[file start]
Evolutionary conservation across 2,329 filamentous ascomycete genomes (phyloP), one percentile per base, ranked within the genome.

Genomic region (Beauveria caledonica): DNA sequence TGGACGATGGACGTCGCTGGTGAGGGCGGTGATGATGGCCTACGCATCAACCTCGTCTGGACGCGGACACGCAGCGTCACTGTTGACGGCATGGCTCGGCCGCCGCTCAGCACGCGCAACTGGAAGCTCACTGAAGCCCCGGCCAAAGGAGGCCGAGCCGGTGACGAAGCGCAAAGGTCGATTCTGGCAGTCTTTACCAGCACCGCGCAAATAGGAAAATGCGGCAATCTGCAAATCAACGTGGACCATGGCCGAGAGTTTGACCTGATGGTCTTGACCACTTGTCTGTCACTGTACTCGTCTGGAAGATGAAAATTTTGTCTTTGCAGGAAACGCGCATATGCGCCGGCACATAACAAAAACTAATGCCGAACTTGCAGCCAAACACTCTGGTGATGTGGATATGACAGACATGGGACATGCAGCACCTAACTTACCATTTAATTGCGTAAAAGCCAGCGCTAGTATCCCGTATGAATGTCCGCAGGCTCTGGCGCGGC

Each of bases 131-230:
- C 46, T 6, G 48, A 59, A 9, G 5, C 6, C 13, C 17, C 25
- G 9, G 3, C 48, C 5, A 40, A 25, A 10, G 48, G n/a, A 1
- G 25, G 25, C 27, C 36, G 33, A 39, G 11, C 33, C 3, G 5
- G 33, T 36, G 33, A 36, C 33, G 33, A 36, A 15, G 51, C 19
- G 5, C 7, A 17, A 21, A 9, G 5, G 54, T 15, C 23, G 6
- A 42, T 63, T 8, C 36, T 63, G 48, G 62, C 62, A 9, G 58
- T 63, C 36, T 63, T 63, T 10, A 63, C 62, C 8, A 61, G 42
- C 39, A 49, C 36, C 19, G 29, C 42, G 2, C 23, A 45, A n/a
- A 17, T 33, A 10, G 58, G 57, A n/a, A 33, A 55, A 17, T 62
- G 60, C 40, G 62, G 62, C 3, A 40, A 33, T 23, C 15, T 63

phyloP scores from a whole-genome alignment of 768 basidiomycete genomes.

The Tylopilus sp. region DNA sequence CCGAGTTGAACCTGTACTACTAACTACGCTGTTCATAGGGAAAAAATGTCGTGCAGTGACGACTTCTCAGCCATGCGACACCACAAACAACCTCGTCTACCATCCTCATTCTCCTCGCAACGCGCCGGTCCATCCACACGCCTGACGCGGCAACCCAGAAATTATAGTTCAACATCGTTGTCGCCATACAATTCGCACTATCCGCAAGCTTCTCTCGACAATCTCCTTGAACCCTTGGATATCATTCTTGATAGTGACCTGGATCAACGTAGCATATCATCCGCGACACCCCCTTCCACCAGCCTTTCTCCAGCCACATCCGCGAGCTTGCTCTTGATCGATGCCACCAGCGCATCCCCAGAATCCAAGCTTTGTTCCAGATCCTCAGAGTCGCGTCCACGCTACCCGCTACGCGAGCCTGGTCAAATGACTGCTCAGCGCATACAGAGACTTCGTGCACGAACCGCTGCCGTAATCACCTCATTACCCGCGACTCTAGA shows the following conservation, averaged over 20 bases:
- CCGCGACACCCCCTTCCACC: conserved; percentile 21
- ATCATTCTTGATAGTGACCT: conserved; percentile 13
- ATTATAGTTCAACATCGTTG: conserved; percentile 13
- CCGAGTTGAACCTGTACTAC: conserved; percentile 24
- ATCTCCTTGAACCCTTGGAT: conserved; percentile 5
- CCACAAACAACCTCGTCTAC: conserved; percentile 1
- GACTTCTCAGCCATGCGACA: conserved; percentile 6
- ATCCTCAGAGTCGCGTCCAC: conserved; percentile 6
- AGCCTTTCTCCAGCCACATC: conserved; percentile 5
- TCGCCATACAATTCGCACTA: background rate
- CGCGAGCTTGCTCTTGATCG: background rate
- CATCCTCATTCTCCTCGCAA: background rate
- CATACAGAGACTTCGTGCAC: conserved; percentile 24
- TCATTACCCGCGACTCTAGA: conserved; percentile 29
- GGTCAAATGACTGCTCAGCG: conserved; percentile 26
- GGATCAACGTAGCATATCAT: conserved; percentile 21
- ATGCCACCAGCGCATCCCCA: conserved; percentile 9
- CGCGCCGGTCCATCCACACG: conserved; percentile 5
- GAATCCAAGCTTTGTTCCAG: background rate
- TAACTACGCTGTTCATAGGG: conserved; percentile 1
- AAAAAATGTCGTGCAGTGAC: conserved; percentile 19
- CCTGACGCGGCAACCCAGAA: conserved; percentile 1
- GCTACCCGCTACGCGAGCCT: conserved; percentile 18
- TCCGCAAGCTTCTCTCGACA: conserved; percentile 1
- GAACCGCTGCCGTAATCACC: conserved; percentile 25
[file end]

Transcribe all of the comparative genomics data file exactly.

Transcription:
Evolutionary conservation across 2,329 filamentous ascomycete genomes (phyloP), one percentile per base, ranked within the genome.

Genomic region (Beauveria caledonica): DNA sequence TGGACGATGGACGTCGCTGGTGAGGGCGGTGATGATGGCCTACGCATCAACCTCGTCTGGACGCGGACACGCAGCGTCACTGTTGACGGCATGGCTCGGCCGCCGCTCAGCACGCGCAACTGGAAGCTCACTGAAGCCCCGGCCAAAGGAGGCCGAGCCGGTGACGAAGCGCAAAGGTCGATTCTGGCAGTCTTTACCAGCACCGCGCAAATAGGAAAATGCGGCAATCTGCAAATCAACGTGGACCATGGCCGAGAGTTTGACCTGATGGTCTTGACCACTTGTCTGTCACTGTACTCGTCTGGAAGATGAAAATTTTGTCTTTGCAGGAAACGCGCATATGCGCCGGCACATAACAAAAACTAATGCCGAACTTGCAGCCAAACACTCTGGTGATGTGGATATGACAGACATGGGACATGCAGCACCTAACTTACCATTTAATTGCGTAAAAGCCAGCGCTAGTATCCCGTATGAATGTCCGCAGGCTCTGGCGCGGC

Each of bases 131-230:
- C 46, T 6, G 48, A 59, A 9, G 5, C 6, C 13, C 17, C 25
- G 9, G 3, C 48, C 5, A 40, A 25, A 10, G 48, G n/a, A 1
- G 25, G 25, C 27, C 36, G 33, A 39, G 11, C 33, C 3, G 5
- G 33, T 36, G 33, A 36, C 33, G 33, A 36, A 15, G 51, C 19
- G 5, C 7, A 17, A 21, A 9, G 5, G 54, T 15, C 23, G 6
- A 42, T 63, T 8, C 36, T 63, G 48, G 62, C 62, A 9, G 58
- T 63, C 36, T 63, T 63, T 10, A 63, C 62, C 8, A 61, G 42
- C 39, A 49, C 36, C 19, G 29, C 42, G 2, C 23, A 45, A n/a
- A 17, T 33, A 10, G 58, G 57, A n/a, A 33, A 55, A 17, T 62
- G 60, C 40, G 62, G 62, C 3, A 40, A 33, T 23, C 15, T 63

phyloP scores from a whole-genome alignment of 768 basidiomycete genomes.

The Tylopilus sp. region DNA sequence CCGAGTTGAACCTGTACTACTAACTACGCTGTTCATAGGGAAAAAATGTCGTGCAGTGACGACTTCTCAGCCATGCGACACCACAAACAACCTCGTCTACCATCCTCATTCTCCTCGCAACGCGCCGGTCCATCCACACGCCTGACGCGGCAACCCAGAAATTATAGTTCAACATCGTTGTCGCCATACAATTCGCACTATCCGCAAGCTTCTCTCGACAATCTCCTTGAACCCTTGGATATCATTCTTGATAGTGACCTGGATCAACGTAGCATATCATCCGCGACACCCCCTTCCACCAGCCTTTCTCCAGCCACATCCGCGAGCTTGCTCTTGATCGATGCCACCAGCGCATCCCCAGAATCCAAGCTTTGTTCCAGATCCTCAGAGTCGCGTCCACGCTACCCGCTACGCGAGCCTGGTCAAATGACTGCTCAGCGCATACAGAGACTTCGTGCACGAACCGCTGCCGTAATCACCTCATTACCCGCGACTCTAGA shows the following conservation, averaged over 20 bases:
- CCGCGACACCCCCTTCCACC: conserved; percentile 21
- ATCATTCTTGATAGTGACCT: conserved; percentile 13
- ATTATAGTTCAACATCGTTG: conserved; percentile 13
- CCGAGTTGAACCTGTACTAC: conserved; percentile 24
- ATCTCCTTGAACCCTTGGAT: conserved; percentile 5
- CCACAAACAACCTCGTCTAC: conserved; percentile 1
- GACTTCTCAGCCATGCGACA: conserved; percentile 6
- ATCCTCAGAGTCGCGTCCAC: conserved; percentile 6
- AGCCTTTCTCCAGCCACATC: conserved; percentile 5
- TCGCCATACAATTCGCACTA: background rate
- CGCGAGCTTGCTCTTGATCG: background rate
- CATCCTCATTCTCCTCGCAA: background rate
- CATACAGAGACTTCGTGCAC: conserved; percentile 24
- TCATTACCCGCGACTCTAGA: conserved; percentile 29
- GGTCAAATGACTGCTCAGCG: conserved; percentile 26
- GGATCAACGTAGCATATCAT: conserved; percentile 21
- ATGCCACCAGCGCATCCCCA: conserved; percentile 9
- CGCGCCGGTCCATCCACACG: conserved; percentile 5
- GAATCCAAGCTTTGTTCCAG: background rate
- TAACTACGCTGTTCATAGGG: conserved; percentile 1
- AAAAAATGTCGTGCAGTGAC: conserved; percentile 19
- CCTGACGCGGCAACCCAGAA: conserved; percentile 1
- GCTACCCGCTACGCGAGCCT: conserved; percentile 18
- TCCGCAAGCTTCTCTCGACA: conserved; percentile 1
- GAACCGCTGCCGTAATCACC: conserved; percentile 25